CNN.com: Keeping Your Blood Pressure Below This Number Reduces Risk of Severe COVID, Study Finds
CNN.com recently interviewed Joseph Ebinger, MD, cardiologist and director of Clinical Analytics at the Smidt Heart Institute at Cedars-Sinai, about new research showing an increased risk of hospitalization and death from COVID-19 for patients with high blood pressure whose upper number exceeds 150 mmHg or lower number exceeds 90 mmHg.
Researchers already knew that hypertension doubled the likelihood of developing severe COVID-19, even in fully vaccinated and boosted patients. But the new study, published in the journal PLOS One, was the first to identify the specific blood pressure readings that trigger that risk. Ebinger, who was not involved in the study, explained the link between that risk and the systolic (upper) blood pressure reading.
“They found it’s not just the diagnosis of high blood pressure—yes or no—but that the risk goes up as your systolic blood pressure goes up, which is really a measure of lack of control,” Ebinger told CNN.com.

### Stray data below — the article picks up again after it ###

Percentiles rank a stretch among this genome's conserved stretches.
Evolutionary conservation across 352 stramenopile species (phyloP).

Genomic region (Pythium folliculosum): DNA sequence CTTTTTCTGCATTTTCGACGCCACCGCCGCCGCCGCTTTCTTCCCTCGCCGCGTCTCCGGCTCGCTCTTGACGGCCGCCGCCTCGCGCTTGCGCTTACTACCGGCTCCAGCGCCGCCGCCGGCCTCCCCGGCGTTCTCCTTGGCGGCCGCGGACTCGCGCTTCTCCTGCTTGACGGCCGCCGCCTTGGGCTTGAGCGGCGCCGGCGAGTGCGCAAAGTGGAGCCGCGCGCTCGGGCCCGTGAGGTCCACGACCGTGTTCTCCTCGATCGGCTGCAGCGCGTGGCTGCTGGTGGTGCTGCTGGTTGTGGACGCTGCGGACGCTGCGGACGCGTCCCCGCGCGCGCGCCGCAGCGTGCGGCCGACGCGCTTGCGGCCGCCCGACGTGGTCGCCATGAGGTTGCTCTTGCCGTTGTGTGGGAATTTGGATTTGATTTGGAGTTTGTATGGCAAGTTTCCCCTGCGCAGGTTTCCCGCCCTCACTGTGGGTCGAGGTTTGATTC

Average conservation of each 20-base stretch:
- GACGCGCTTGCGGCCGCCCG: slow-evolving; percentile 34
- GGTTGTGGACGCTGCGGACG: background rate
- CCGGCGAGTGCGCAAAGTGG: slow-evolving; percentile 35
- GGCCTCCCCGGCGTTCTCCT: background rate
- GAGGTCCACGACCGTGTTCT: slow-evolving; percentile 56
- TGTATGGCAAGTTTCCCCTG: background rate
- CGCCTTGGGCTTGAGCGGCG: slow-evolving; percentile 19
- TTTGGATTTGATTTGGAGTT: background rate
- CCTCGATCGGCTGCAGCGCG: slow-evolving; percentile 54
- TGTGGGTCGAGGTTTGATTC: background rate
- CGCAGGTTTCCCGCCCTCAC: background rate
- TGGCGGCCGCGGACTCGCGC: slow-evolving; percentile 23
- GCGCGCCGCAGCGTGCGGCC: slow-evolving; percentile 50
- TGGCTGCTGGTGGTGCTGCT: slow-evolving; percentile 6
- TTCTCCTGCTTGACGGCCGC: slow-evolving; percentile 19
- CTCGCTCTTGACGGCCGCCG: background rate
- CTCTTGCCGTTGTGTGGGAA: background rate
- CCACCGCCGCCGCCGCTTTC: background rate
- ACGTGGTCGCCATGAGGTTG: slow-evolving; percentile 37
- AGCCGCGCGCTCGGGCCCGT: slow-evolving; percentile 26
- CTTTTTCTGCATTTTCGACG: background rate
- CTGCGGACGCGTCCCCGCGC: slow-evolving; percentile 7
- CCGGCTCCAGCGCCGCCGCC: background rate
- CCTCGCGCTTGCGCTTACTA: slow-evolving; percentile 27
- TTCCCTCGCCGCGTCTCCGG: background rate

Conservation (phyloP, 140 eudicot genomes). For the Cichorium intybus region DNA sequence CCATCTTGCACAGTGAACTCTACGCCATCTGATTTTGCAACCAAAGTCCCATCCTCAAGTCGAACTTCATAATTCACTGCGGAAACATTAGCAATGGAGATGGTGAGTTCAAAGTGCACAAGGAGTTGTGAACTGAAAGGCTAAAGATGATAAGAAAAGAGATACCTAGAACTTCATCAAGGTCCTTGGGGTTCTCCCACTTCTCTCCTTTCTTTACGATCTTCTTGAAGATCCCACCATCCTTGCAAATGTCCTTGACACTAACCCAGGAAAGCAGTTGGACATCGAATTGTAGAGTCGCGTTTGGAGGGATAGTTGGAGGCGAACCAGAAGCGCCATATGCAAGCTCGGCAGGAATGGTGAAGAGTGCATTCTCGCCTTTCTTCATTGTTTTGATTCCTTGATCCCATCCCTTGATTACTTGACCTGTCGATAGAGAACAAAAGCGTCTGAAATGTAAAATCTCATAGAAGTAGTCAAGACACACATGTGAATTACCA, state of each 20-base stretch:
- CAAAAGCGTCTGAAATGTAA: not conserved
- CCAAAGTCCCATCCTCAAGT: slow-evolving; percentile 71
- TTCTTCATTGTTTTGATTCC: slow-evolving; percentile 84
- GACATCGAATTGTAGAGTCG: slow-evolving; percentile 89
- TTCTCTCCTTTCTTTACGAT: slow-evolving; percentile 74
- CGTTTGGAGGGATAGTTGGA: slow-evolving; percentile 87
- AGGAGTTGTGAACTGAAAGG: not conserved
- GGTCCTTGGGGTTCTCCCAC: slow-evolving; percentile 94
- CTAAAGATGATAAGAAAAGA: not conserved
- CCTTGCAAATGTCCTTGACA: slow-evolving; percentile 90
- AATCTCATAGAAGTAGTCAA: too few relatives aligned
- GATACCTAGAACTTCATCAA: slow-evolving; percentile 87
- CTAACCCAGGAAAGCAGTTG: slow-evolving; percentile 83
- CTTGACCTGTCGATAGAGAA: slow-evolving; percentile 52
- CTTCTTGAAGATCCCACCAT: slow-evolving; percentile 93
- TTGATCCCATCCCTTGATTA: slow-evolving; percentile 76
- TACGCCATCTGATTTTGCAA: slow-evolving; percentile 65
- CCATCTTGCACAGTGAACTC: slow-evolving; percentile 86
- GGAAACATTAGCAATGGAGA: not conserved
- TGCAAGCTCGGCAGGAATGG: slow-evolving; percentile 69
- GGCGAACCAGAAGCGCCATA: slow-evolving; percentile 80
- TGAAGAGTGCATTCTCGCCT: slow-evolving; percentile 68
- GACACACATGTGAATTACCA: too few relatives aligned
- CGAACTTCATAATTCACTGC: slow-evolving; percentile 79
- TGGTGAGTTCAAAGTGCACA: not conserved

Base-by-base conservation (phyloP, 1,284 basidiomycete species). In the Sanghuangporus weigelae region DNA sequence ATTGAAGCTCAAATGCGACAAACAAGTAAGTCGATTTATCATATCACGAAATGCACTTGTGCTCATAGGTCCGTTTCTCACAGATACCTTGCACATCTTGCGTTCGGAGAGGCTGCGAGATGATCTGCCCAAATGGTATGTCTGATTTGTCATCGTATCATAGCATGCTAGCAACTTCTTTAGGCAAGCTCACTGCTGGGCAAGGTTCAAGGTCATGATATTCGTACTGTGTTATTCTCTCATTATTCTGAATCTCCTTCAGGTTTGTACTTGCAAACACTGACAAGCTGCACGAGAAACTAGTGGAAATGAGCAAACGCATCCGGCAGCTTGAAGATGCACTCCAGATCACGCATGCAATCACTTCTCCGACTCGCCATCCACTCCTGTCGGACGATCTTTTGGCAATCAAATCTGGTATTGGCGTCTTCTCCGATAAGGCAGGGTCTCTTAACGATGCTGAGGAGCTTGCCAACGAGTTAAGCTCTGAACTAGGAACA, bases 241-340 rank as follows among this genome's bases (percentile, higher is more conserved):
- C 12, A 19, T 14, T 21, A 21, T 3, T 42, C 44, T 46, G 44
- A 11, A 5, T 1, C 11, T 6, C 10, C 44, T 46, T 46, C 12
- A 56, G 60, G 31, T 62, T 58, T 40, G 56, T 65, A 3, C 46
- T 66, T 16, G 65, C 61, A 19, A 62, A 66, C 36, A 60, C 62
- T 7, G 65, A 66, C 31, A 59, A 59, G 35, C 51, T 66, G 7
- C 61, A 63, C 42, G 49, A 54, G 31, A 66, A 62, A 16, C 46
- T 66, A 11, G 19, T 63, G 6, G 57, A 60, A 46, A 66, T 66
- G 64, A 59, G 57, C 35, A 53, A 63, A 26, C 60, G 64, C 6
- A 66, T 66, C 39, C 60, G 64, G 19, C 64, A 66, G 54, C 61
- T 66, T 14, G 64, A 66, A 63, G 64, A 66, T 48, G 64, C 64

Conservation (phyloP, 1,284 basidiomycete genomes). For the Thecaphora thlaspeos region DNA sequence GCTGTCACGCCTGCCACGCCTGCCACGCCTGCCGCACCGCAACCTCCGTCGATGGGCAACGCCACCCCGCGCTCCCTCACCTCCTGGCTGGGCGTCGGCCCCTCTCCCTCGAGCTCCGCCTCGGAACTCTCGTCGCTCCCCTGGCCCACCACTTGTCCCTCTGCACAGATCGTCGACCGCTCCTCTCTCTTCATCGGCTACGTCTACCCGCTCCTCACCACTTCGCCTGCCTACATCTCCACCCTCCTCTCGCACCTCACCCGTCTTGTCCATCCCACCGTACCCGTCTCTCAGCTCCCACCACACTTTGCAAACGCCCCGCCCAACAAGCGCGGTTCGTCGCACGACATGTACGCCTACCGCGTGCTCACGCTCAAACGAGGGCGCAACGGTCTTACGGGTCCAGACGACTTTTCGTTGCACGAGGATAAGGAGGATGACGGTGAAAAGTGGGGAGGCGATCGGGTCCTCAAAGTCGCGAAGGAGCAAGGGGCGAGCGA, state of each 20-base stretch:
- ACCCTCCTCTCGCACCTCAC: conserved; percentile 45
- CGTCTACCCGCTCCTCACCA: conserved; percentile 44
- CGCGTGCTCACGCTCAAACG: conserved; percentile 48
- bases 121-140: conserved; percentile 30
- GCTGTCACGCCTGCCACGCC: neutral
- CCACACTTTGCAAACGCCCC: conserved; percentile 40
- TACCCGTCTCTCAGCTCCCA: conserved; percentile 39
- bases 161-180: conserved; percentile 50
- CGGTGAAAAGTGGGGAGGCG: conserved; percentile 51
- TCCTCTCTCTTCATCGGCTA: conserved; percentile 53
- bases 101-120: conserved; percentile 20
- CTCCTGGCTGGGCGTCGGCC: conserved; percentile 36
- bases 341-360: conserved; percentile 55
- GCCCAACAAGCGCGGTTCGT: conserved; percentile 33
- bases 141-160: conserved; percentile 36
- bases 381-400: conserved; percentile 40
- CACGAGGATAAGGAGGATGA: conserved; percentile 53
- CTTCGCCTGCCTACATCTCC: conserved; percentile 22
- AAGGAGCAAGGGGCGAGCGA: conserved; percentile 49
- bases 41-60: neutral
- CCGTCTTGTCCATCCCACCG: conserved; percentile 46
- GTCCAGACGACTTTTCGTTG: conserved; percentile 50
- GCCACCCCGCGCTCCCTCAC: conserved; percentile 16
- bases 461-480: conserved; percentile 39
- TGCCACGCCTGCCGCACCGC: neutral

Normal blood pressure is 120/80 mmHg, according to the U.S. Centers for Disease Control and Prevention.
“It’s estimated that less than half of individuals with a diagnosis of high blood pressure actually have control over their hypertension, so this is a big problem,” Ebinger told CNN.com. “That’s due to a myriad of factors: underdiagnosis, lack of awareness, medication nonadherence and undertreatment.”
Ebinger, also an assistant professor of Cardiology, told CNN.com that different types of physicians may target blood pressure readings differently.
“I’m a cardiologist, and we believe lower is better. We want to push that number down as much as we can,” Ebinger said.
Click here to read the complete article from CNN.com.